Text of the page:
Re: PROPOPED RESOLUTION, was Re: Quick proposal: method="get" be default on submission element


I don't have a very strong opinion on this. We could go both ways.

On one hand, if we can be compatible with HTML, sure, why not be 
compatible. And agreed, name/value pairs are here to stay. If anything 
they are likely to outlast SOAP.

On the other hand, <xforms:submission> is not the HTML <form> element, 
and you will have to learn <xforms:submission> anyway. The day we 
specify an HTML-compatible <form> element, then we can specify the 
default too. Also, I rarely see people not using the @method attribute 
in HTML forms and relying on the default. This tells me there is not 
that a strong case for compatibility or even for using a default value 
at all, especially if the default is not very intuitive. I usually 
prefer explicit to implicit.

The bottom line is that I would rather lean towards "no default", but if 
the rest of the WG leans the other way I won't object.


John Boyer wrote:
> Hmm. That's quite convincing to me, Mark.
> Does anyone object to a resolution to set the submission method default 
> to "get"?
> Please respond with objections by Friday, Oct. 12, 2007, 11:59PM in your 
> timezone.
> If no objections, it'll be resolved and done; if any objections, then 
> we'll discuss on next week's telecon.
> Cheers,
> John M. Boyer, Ph.D.
> STSM: Lotus Forms Architect and Researcher
> Chair, W3C Forms Working Group
> Workplace, Portal and Collaboration Software
> IBM Victoria Software Lab
> E-Mail:  
> Blog:
> *"Mark Birbeck" <>*
> Sent by:
> 10/10/2007 01:20 AM
> To
> 	John Boyer/CanWest/IBM@IBMCA
> cc
>, "Forms WG" <>, 
> Subject
> 	Re: Quick proposal: method="get" be default on submission element
> Hi John,
> Obviously there is no right or wrong here, since we're expressing
> opinions. But...
>  > I tend to prefer language design in which the default expresses what 
> people
>  > are most likely to do, rather than a default imposed by historical 
> precedent...
> You could just as well argue that the most useful default values are
> actually those that would be used by new authors. Advanced users are
> not going to be overly worried about having to write @method="post",
> or whatever. But a new author coming from HTML might find carefully
> chosen default values a useful way of getting up to speed.
> So the notion of "what people are most likely to do" would depend on
> who these "people" are.
>  > ...particularly when the historical precedent imposes exactly the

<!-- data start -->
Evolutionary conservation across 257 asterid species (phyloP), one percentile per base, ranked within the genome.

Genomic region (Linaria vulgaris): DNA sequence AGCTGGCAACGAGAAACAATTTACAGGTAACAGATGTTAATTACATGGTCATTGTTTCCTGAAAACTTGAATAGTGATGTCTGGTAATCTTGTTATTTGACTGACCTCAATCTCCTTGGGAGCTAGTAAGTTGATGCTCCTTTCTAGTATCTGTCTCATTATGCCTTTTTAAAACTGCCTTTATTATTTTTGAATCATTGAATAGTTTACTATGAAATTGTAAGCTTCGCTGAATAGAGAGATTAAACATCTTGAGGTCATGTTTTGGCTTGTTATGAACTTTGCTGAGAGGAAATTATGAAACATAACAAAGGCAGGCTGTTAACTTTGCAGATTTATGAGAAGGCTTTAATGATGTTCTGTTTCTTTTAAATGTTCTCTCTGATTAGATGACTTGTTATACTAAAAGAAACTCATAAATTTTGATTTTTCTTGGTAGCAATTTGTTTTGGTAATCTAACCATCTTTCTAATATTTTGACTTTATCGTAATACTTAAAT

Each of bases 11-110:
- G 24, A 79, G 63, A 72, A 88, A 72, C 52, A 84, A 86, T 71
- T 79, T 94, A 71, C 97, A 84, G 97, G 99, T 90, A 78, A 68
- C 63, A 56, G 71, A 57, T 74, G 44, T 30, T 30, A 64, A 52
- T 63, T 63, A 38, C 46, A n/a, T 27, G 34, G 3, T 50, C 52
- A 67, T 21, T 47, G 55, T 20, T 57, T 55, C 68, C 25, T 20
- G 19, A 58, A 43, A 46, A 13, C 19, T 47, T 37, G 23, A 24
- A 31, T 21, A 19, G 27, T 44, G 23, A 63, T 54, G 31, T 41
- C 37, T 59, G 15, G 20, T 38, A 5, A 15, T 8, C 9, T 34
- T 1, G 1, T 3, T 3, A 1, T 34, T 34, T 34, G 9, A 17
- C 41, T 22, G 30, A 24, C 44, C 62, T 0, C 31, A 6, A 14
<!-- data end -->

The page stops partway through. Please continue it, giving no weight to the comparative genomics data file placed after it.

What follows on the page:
> mess we were
>  > trying to get out of with the new language (flat tag-value pair data 
> structures, in
>  > this case).
> I just booked some flights and bought some books using this historical
> mess, so even if a little untidy, it has its uses. :)
> But more broadly I think we need to be wary of trying to tidy
> everything up so that it fits into our world view. XForms solves lots
> of problems, such as having a mark-up language to define forms, and
> being able to handle XML natively. But we don't have to also insist
> that everyone changes their server-side processing to use XML. XForms
> allows us to manipulate XML (i.e., not name/value pairs) but still
> send the information as a GET request (perhaps with name/value pairs),
> which to me is an ideal solution.
> This is even more important given the success of RESTful approaches
> and the niche use of SOAP; GET is not going away any time soon.
>  > It seems reasonable to say that submission with an expressed 
> method="get" still
>  > lets us talk to legacy non-XML systems.
> With respect, we do have to be wary of everything looking like a nail
> when carrying a hammer. :) Why is a non-XML system a 'legacy' system?
> Early versions of the XForms spec made the mistake of trying to
> deprecate GET, which was luckily removed. But even then the spec
> didn't feature DELETE, which now has luckily been added. We could have
> avoided both glaring omissions if we had been looking more closely at
> what it is that people are doing *now* with web architecture, and then
> looked at where XForms could fit into that broader architecture.
>  > Even in the light of syntactic softening we want for XForms 1.2, it 
> does not
>  > seem to be a big problem.  An unexpressed XForms submission implied by
>  > an HTML form would have an expressed method="get" because that is the
>  > HTML default.  It is no different than saying the HTML form tag's 
> action attribute
>  > implies a resource attribute on submission (because the action 
> attribute of
>  > submission is deprecated).
> It's true, that could be done.
> Regards,
> Mark
> -- 
>  Mark Birbeck, formsPlayer
> | +44 (0) 20 7689 9232
> <> | 
> <>
>  standards. innovation.

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Received on Wednesday, 10 October 2007 21:24:20 UTC